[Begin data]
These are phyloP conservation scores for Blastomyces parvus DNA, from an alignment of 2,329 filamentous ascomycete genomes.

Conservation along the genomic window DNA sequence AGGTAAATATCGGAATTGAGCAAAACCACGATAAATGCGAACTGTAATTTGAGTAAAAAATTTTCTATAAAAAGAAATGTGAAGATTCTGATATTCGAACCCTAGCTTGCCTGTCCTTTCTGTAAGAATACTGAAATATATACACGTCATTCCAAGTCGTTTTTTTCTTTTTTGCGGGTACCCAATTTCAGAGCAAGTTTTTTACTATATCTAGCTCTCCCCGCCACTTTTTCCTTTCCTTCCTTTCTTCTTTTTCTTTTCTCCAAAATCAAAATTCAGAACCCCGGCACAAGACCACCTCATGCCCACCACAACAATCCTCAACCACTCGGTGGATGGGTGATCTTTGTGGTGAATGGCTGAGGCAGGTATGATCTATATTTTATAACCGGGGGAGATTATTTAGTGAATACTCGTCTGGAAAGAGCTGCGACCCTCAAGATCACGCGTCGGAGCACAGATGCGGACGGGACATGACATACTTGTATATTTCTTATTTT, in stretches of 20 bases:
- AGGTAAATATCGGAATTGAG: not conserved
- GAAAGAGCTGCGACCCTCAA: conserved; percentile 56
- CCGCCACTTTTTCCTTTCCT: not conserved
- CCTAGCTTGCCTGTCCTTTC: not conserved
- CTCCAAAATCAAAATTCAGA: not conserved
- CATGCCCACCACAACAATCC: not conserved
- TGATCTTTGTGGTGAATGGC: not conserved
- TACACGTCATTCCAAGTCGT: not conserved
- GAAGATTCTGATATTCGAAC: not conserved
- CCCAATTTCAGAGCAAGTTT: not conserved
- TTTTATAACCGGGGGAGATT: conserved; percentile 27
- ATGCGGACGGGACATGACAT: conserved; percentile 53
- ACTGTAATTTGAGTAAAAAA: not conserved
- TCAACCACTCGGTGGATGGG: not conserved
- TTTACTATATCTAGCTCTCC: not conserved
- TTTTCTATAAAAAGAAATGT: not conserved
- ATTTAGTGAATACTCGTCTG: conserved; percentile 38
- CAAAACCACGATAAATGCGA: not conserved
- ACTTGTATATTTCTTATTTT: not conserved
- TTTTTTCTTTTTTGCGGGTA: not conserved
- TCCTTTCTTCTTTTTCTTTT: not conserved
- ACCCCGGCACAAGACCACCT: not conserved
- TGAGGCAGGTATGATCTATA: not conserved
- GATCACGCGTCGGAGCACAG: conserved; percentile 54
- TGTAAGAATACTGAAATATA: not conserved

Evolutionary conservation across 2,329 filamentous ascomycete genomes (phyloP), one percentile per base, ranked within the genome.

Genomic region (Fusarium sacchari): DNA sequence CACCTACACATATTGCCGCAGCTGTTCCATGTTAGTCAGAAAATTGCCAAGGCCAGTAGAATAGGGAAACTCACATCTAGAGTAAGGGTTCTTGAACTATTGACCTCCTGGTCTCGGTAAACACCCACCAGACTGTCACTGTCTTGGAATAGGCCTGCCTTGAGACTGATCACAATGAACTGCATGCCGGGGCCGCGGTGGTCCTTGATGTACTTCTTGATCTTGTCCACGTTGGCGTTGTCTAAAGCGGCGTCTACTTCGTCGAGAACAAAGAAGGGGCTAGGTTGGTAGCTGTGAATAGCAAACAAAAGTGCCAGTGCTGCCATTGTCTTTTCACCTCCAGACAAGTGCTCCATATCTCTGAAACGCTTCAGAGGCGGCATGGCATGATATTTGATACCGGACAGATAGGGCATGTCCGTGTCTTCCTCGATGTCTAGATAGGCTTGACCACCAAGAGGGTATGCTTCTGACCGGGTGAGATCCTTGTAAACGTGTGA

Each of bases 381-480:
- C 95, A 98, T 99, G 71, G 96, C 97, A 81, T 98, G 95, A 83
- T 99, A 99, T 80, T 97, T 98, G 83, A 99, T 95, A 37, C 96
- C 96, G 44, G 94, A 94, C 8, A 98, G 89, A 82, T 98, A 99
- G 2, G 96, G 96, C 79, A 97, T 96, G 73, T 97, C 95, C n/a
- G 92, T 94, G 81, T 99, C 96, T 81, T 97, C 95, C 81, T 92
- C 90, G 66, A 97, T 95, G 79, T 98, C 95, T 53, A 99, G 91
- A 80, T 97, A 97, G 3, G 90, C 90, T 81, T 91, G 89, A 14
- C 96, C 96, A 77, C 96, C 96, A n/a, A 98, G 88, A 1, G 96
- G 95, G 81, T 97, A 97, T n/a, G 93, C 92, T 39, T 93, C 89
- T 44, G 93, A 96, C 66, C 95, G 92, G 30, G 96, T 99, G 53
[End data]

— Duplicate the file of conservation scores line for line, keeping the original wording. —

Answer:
These are phyloP conservation scores for Blastomyces parvus DNA, from an alignment of 2,329 filamentous ascomycete genomes.

Conservation along the genomic window DNA sequence AGGTAAATATCGGAATTGAGCAAAACCACGATAAATGCGAACTGTAATTTGAGTAAAAAATTTTCTATAAAAAGAAATGTGAAGATTCTGATATTCGAACCCTAGCTTGCCTGTCCTTTCTGTAAGAATACTGAAATATATACACGTCATTCCAAGTCGTTTTTTTCTTTTTTGCGGGTACCCAATTTCAGAGCAAGTTTTTTACTATATCTAGCTCTCCCCGCCACTTTTTCCTTTCCTTCCTTTCTTCTTTTTCTTTTCTCCAAAATCAAAATTCAGAACCCCGGCACAAGACCACCTCATGCCCACCACAACAATCCTCAACCACTCGGTGGATGGGTGATCTTTGTGGTGAATGGCTGAGGCAGGTATGATCTATATTTTATAACCGGGGGAGATTATTTAGTGAATACTCGTCTGGAAAGAGCTGCGACCCTCAAGATCACGCGTCGGAGCACAGATGCGGACGGGACATGACATACTTGTATATTTCTTATTTT, in stretches of 20 bases:
- AGGTAAATATCGGAATTGAG: not conserved
- GAAAGAGCTGCGACCCTCAA: conserved; percentile 56
- CCGCCACTTTTTCCTTTCCT: not conserved
- CCTAGCTTGCCTGTCCTTTC: not conserved
- CTCCAAAATCAAAATTCAGA: not conserved
- CATGCCCACCACAACAATCC: not conserved
- TGATCTTTGTGGTGAATGGC: not conserved
- TACACGTCATTCCAAGTCGT: not conserved
- GAAGATTCTGATATTCGAAC: not conserved
- CCCAATTTCAGAGCAAGTTT: not conserved
- TTTTATAACCGGGGGAGATT: conserved; percentile 27
- ATGCGGACGGGACATGACAT: conserved; percentile 53
- ACTGTAATTTGAGTAAAAAA: not conserved
- TCAACCACTCGGTGGATGGG: not conserved
- TTTACTATATCTAGCTCTCC: not conserved
- TTTTCTATAAAAAGAAATGT: not conserved
- ATTTAGTGAATACTCGTCTG: conserved; percentile 38
- CAAAACCACGATAAATGCGA: not conserved
- ACTTGTATATTTCTTATTTT: not conserved
- TTTTTTCTTTTTTGCGGGTA: not conserved
- TCCTTTCTTCTTTTTCTTTT: not conserved
- ACCCCGGCACAAGACCACCT: not conserved
- TGAGGCAGGTATGATCTATA: not conserved
- GATCACGCGTCGGAGCACAG: conserved; percentile 54
- TGTAAGAATACTGAAATATA: not conserved

Evolutionary conservation across 2,329 filamentous ascomycete genomes (phyloP), one percentile per base, ranked within the genome.

Genomic region (Fusarium sacchari): DNA sequence CACCTACACATATTGCCGCAGCTGTTCCATGTTAGTCAGAAAATTGCCAAGGCCAGTAGAATAGGGAAACTCACATCTAGAGTAAGGGTTCTTGAACTATTGACCTCCTGGTCTCGGTAAACACCCACCAGACTGTCACTGTCTTGGAATAGGCCTGCCTTGAGACTGATCACAATGAACTGCATGCCGGGGCCGCGGTGGTCCTTGATGTACTTCTTGATCTTGTCCACGTTGGCGTTGTCTAAAGCGGCGTCTACTTCGTCGAGAACAAAGAAGGGGCTAGGTTGGTAGCTGTGAATAGCAAACAAAAGTGCCAGTGCTGCCATTGTCTTTTCACCTCCAGACAAGTGCTCCATATCTCTGAAACGCTTCAGAGGCGGCATGGCATGATATTTGATACCGGACAGATAGGGCATGTCCGTGTCTTCCTCGATGTCTAGATAGGCTTGACCACCAAGAGGGTATGCTTCTGACCGGGTGAGATCCTTGTAAACGTGTGA

Each of bases 381-480:
- C 95, A 98, T 99, G 71, G 96, C 97, A 81, T 98, G 95, A 83
- T 99, A 99, T 80, T 97, T 98, G 83, A 99, T 95, A 37, C 96
- C 96, G 44, G 94, A 94, C 8, A 98, G 89, A 82, T 98, A 99
- G 2, G 96, G 96, C 79, A 97, T 96, G 73, T 97, C 95, C n/a
- G 92, T 94, G 81, T 99, C 96, T 81, T 97, C 95, C 81, T 92
- C 90, G 66, A 97, T 95, G 79, T 98, C 95, T 53, A 99, G 91
- A 80, T 97, A 97, G 3, G 90, C 90, T 81, T 91, G 89, A 14
- C 96, C 96, A 77, C 96, C 96, A n/a, A 98, G 88, A 1, G 96
- G 95, G 81, T 97, A 97, T n/a, G 93, C 92, T 39, T 93, C 89
- T 44, G 93, A 96, C 66, C 95, G 92, G 30, G 96, T 99, G 53